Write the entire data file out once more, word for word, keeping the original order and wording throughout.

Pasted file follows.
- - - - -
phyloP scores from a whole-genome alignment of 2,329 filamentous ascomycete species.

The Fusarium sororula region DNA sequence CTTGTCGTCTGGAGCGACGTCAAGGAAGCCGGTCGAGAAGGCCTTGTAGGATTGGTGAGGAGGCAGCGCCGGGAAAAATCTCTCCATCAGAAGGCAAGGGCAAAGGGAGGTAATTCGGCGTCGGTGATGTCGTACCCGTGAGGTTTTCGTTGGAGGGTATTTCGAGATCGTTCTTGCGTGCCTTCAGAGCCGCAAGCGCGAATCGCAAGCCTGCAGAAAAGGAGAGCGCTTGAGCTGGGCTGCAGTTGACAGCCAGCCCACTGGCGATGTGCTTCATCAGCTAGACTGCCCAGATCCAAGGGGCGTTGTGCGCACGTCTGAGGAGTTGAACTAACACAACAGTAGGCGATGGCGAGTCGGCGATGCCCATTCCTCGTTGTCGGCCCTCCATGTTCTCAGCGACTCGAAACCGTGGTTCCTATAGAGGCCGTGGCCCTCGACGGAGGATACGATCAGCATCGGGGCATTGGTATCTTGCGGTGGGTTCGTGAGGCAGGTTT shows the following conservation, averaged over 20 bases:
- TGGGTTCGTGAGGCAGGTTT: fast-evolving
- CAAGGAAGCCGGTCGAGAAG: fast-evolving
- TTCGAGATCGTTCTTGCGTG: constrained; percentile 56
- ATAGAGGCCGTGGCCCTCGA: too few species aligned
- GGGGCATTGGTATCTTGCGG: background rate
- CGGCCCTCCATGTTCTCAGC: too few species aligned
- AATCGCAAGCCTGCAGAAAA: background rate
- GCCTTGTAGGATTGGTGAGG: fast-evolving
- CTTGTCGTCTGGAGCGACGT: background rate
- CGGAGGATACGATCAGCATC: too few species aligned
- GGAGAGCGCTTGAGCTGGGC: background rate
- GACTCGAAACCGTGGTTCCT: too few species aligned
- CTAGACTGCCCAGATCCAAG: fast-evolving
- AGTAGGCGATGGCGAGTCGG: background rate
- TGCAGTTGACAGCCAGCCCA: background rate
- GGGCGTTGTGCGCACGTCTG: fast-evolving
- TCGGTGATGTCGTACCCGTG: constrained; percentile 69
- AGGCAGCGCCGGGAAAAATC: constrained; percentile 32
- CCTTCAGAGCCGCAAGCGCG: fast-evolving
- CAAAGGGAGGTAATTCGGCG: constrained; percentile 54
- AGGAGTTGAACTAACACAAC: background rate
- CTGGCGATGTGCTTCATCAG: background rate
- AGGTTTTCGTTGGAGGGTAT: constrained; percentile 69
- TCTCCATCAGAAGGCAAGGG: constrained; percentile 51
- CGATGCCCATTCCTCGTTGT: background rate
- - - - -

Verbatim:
phyloP scores from a whole-genome alignment of 2,329 filamentous ascomycete species.

The Fusarium sororula region DNA sequence CTTGTCGTCTGGAGCGACGTCAAGGAAGCCGGTCGAGAAGGCCTTGTAGGATTGGTGAGGAGGCAGCGCCGGGAAAAATCTCTCCATCAGAAGGCAAGGGCAAAGGGAGGTAATTCGGCGTCGGTGATGTCGTACCCGTGAGGTTTTCGTTGGAGGGTATTTCGAGATCGTTCTTGCGTGCCTTCAGAGCCGCAAGCGCGAATCGCAAGCCTGCAGAAAAGGAGAGCGCTTGAGCTGGGCTGCAGTTGACAGCCAGCCCACTGGCGATGTGCTTCATCAGCTAGACTGCCCAGATCCAAGGGGCGTTGTGCGCACGTCTGAGGAGTTGAACTAACACAACAGTAGGCGATGGCGAGTCGGCGATGCCCATTCCTCGTTGTCGGCCCTCCATGTTCTCAGCGACTCGAAACCGTGGTTCCTATAGAGGCCGTGGCCCTCGACGGAGGATACGATCAGCATCGGGGCATTGGTATCTTGCGGTGGGTTCGTGAGGCAGGTTT shows the following conservation, averaged over 20 bases:
- TGGGTTCGTGAGGCAGGTTT: fast-evolving
- CAAGGAAGCCGGTCGAGAAG: fast-evolving
- TTCGAGATCGTTCTTGCGTG: constrained; percentile 56
- ATAGAGGCCGTGGCCCTCGA: too few species aligned
- GGGGCATTGGTATCTTGCGG: background rate
- CGGCCCTCCATGTTCTCAGC: too few species aligned
- AATCGCAAGCCTGCAGAAAA: background rate
- GCCTTGTAGGATTGGTGAGG: fast-evolving
- CTTGTCGTCTGGAGCGACGT: background rate
- CGGAGGATACGATCAGCATC: too few species aligned
- GGAGAGCGCTTGAGCTGGGC: background rate
- GACTCGAAACCGTGGTTCCT: too few species aligned
- CTAGACTGCCCAGATCCAAG: fast-evolving
- AGTAGGCGATGGCGAGTCGG: background rate
- TGCAGTTGACAGCCAGCCCA: background rate
- GGGCGTTGTGCGCACGTCTG: fast-evolving
- TCGGTGATGTCGTACCCGTG: constrained; percentile 69
- AGGCAGCGCCGGGAAAAATC: constrained; percentile 32
- CCTTCAGAGCCGCAAGCGCG: fast-evolving
- CAAAGGGAGGTAATTCGGCG: constrained; percentile 54
- AGGAGTTGAACTAACACAAC: background rate
- CTGGCGATGTGCTTCATCAG: background rate
- AGGTTTTCGTTGGAGGGTAT: constrained; percentile 69
- TCTCCATCAGAAGGCAAGGG: constrained; percentile 51
- CGATGCCCATTCCTCGTTGT: background rate